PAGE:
Multi-instrumentalist and composer Will ‘Quantic’ Holland stopped by The Chapel in San Francisco last week, showing off chops that made him known throughout the States, Europe, and South America. His style’s pretty accessible, considering he incorporates different genres into his work over a 9 album course starting in 2001. We spoke a while back, touching on his upbringing, the groundswell of support he’s received, and his work with a personal favorite of mine, Alice Russell. Below is a quick Q&A. – DM
**Here’s a ‘Best Of Quantic’ mix from a few years back by none other than J-Rocc of the Beat Junkies.
Talk a bit about your musical background and history a bit. What instruments do you play? What was the first instrument you picked up? Which would you say is your main one?
My Mum and Dad were into alot of music before I was born, my father played Guitar on Welsh Television regurarly in his teens and my mother played fiddle and sang, they were quite a musical couple interested in Folk music in general, Bluegrass, English Folk, Irish. By the time I was born, my father had taken up banjo and both him and my mother had a house full of instruments, dulcimers, ukeleles, a piano and various british made banjos. My sisters had a ukeleles each and I was taught to play guitar by my dad as well as reluctantly taking piano lessons with my mothers friend. It turned out I was pretty hopeless at it all and rarely enjoyed singing in the family car like my twin sisters did.
Your father was pretty influential then.
Yeah, he was a lecturer and part time computer programmer, so as the 80s progressed, our music room was gradually filled with computer equipment, first a BBC Micro and then various Archimedes machines. My father showed me how to program bits of code and eventually, once computers progressed, how to sample and record. He also bought me a cheap electric guitar once I had gotten into my Iron Maiden ‘Powerslave’ period and out the other side into Nirvana. At 16 my mother leant me money to buy a simpe yamaha sampler and that got me interested in looping, especially using the onboard mic to loop up piano chords and use instruments from the house. Around that time I had inherited a Uher portable reel to reel tape recorder from an uncle on my mothers side who had a sound recording business and I had an uncle on my fathers side who was a DJ and record producer. I remember him bringing us a 45 to house, one each for me and my sisters, he was into managing pop groups and seemed a world away from my household’s folky outlook. But gradually the idea of producing records and stylizing sound in a recorded fashion dawned on me.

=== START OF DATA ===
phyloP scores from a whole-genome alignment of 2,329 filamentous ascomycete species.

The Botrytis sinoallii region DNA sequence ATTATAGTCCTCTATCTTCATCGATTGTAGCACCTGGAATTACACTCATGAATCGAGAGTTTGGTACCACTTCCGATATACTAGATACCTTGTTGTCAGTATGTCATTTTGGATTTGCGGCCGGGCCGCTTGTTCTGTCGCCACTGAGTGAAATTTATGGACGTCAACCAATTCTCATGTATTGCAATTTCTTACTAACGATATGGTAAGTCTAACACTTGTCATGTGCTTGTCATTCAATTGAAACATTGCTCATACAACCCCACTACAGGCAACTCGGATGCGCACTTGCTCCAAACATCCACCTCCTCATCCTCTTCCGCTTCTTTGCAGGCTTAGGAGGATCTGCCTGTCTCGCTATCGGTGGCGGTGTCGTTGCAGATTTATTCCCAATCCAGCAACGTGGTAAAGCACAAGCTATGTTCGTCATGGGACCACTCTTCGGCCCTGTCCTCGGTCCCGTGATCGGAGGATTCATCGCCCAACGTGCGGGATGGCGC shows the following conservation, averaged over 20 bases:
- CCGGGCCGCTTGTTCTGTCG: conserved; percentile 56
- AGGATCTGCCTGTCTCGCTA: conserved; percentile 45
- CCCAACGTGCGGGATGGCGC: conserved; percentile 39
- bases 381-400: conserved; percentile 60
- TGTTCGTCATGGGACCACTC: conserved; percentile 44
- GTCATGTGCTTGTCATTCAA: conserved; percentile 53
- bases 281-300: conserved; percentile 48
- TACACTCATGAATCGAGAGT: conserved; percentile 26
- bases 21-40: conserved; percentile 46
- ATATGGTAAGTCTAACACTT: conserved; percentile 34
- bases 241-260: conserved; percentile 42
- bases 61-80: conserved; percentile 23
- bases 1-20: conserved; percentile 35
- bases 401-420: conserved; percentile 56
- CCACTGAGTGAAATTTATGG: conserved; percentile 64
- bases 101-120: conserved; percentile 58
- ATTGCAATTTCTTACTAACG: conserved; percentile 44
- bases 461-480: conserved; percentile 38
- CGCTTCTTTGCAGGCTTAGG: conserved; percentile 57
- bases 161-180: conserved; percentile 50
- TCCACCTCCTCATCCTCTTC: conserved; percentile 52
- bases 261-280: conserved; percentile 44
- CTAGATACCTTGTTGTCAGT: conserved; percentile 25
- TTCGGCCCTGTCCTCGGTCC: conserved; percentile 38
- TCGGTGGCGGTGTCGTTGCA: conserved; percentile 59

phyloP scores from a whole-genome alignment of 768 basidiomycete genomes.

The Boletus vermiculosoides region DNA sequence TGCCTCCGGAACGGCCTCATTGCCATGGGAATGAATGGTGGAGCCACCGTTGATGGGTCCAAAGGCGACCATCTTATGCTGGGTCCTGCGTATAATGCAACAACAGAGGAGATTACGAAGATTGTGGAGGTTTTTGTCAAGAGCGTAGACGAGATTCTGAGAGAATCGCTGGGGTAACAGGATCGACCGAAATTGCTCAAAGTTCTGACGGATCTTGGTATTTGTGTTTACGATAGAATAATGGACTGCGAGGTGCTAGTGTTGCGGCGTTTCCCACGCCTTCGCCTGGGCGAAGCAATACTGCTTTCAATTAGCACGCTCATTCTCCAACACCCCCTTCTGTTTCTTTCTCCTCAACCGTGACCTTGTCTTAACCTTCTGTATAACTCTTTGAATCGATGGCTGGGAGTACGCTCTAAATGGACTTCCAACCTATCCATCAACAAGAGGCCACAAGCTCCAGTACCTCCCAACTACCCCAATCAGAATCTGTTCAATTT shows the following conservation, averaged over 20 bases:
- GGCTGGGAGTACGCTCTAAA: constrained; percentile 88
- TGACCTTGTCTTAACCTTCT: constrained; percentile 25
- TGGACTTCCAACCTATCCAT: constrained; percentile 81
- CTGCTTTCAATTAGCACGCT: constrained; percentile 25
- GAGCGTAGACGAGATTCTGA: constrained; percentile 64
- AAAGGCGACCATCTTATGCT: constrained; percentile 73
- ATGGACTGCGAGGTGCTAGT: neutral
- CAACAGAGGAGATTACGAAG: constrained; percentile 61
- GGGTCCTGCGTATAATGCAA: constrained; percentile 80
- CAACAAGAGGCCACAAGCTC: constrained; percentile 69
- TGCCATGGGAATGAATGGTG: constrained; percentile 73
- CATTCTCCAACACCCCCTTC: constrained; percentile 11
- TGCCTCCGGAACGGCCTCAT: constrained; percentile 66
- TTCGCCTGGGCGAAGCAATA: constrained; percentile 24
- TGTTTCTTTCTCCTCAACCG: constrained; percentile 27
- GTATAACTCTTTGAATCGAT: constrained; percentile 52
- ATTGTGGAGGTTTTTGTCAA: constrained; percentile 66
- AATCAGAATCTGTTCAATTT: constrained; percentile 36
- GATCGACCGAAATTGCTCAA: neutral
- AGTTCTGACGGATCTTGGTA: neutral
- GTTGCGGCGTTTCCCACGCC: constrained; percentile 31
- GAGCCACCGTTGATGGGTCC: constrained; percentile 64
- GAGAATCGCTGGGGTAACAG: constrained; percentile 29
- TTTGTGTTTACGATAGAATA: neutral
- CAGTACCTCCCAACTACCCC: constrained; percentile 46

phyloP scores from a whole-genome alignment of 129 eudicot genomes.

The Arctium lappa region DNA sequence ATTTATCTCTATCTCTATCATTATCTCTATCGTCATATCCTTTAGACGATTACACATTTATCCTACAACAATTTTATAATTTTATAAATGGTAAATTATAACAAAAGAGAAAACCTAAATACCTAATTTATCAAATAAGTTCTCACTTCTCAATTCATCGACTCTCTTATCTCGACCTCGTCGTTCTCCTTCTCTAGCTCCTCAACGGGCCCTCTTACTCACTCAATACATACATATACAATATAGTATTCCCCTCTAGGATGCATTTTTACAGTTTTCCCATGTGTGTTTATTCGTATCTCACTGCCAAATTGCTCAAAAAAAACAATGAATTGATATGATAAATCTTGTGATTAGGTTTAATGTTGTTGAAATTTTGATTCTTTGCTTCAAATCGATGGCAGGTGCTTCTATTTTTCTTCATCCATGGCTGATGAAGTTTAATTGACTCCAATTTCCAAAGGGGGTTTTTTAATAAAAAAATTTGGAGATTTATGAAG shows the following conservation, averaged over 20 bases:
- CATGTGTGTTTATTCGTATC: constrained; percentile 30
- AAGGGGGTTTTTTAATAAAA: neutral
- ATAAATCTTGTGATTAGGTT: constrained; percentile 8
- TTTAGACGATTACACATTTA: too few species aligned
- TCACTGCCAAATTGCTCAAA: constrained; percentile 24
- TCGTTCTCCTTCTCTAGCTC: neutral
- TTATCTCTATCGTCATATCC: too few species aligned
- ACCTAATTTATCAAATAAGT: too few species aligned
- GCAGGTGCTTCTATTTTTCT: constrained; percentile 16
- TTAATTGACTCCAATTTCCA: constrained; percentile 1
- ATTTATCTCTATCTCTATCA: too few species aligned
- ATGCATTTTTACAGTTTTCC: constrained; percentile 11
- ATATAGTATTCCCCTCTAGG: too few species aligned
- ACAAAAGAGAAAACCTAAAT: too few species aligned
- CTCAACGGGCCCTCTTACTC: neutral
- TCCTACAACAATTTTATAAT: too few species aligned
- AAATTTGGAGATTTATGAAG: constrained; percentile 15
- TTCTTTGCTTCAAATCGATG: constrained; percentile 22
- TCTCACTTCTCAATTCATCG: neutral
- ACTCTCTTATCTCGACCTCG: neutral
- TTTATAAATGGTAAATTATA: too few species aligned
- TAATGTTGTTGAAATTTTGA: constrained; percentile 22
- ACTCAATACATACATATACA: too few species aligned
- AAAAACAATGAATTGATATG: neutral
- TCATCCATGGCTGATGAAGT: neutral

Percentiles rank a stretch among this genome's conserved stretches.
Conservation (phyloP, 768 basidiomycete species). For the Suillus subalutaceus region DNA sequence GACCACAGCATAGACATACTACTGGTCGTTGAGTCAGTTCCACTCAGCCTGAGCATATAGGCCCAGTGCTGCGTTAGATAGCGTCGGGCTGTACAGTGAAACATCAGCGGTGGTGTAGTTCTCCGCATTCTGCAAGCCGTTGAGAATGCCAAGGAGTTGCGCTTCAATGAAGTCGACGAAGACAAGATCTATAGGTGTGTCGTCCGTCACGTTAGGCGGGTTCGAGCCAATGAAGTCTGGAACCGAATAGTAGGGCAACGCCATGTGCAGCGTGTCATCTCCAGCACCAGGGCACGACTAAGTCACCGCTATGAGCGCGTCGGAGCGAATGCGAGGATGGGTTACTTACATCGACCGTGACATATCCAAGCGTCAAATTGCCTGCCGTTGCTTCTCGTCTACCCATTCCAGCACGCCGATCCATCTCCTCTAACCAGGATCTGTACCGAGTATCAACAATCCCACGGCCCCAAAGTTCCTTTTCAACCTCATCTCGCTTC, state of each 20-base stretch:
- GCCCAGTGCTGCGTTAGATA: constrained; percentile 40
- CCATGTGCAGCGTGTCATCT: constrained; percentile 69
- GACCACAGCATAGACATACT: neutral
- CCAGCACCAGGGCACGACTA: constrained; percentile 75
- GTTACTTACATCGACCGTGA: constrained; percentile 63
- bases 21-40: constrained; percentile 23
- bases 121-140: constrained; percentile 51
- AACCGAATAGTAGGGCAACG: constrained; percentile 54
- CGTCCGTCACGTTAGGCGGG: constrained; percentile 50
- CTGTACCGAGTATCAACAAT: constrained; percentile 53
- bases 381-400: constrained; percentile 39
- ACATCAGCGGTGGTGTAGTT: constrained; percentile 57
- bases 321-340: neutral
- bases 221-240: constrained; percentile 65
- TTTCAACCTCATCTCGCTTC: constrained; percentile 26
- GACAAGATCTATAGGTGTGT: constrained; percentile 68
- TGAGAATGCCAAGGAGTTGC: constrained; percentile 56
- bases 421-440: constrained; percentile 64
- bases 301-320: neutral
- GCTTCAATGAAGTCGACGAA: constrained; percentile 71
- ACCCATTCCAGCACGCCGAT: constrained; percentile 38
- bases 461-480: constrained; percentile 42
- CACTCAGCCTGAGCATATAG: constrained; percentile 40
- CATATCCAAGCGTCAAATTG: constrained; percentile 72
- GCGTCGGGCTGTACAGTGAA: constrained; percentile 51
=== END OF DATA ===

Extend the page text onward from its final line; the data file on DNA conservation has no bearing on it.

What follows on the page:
Which albums have most profoundly affected you?
There are a few landmark records for me, when I first heard Sly Stone’s ‘If You Want Me to Stay’ that blew me away, so did Carla Bley’s ‘Escalater Over the Hill’. I also remember loving Led Zeppelin and Black Sabbath at a young age, their Drums and Guitars seemed so powerful and expressive. As I got further into music and it became more accessible with the internet, I discovered more by Moondog, Richie Ray, Fela Kuti, Arthur Verocai. More recently, hearing ‘Krishnanda’ by Pedro Santos from Brasil changed my ears forever. From getting into 45s at a young age, I had the luck of coming across some really good Northern Soul and Jazz. I managed to pick records cheap like Pearly Queen’s ‘Quit Jivin’ and Russell Gorden’s ‘Double Booty Bump’ and started playing at house partys with my friend Russ Porter. I was lucky, because the Midlands and Northern England has a strong appreciation of American Black Soul, Ballads and Dance music. I was growing up in a period where I could find Chicago and Miami 45s in my local store for cheap but also there was good Dum and Bass being produced, great and exciting UK urban music being made, it was a good time. The Midlands is not the most picturesque of places, but it had alot of Soul.
When you write a composition, do you purposely try to incorporate different stylistic elements or does it occur naturally as it’s being written?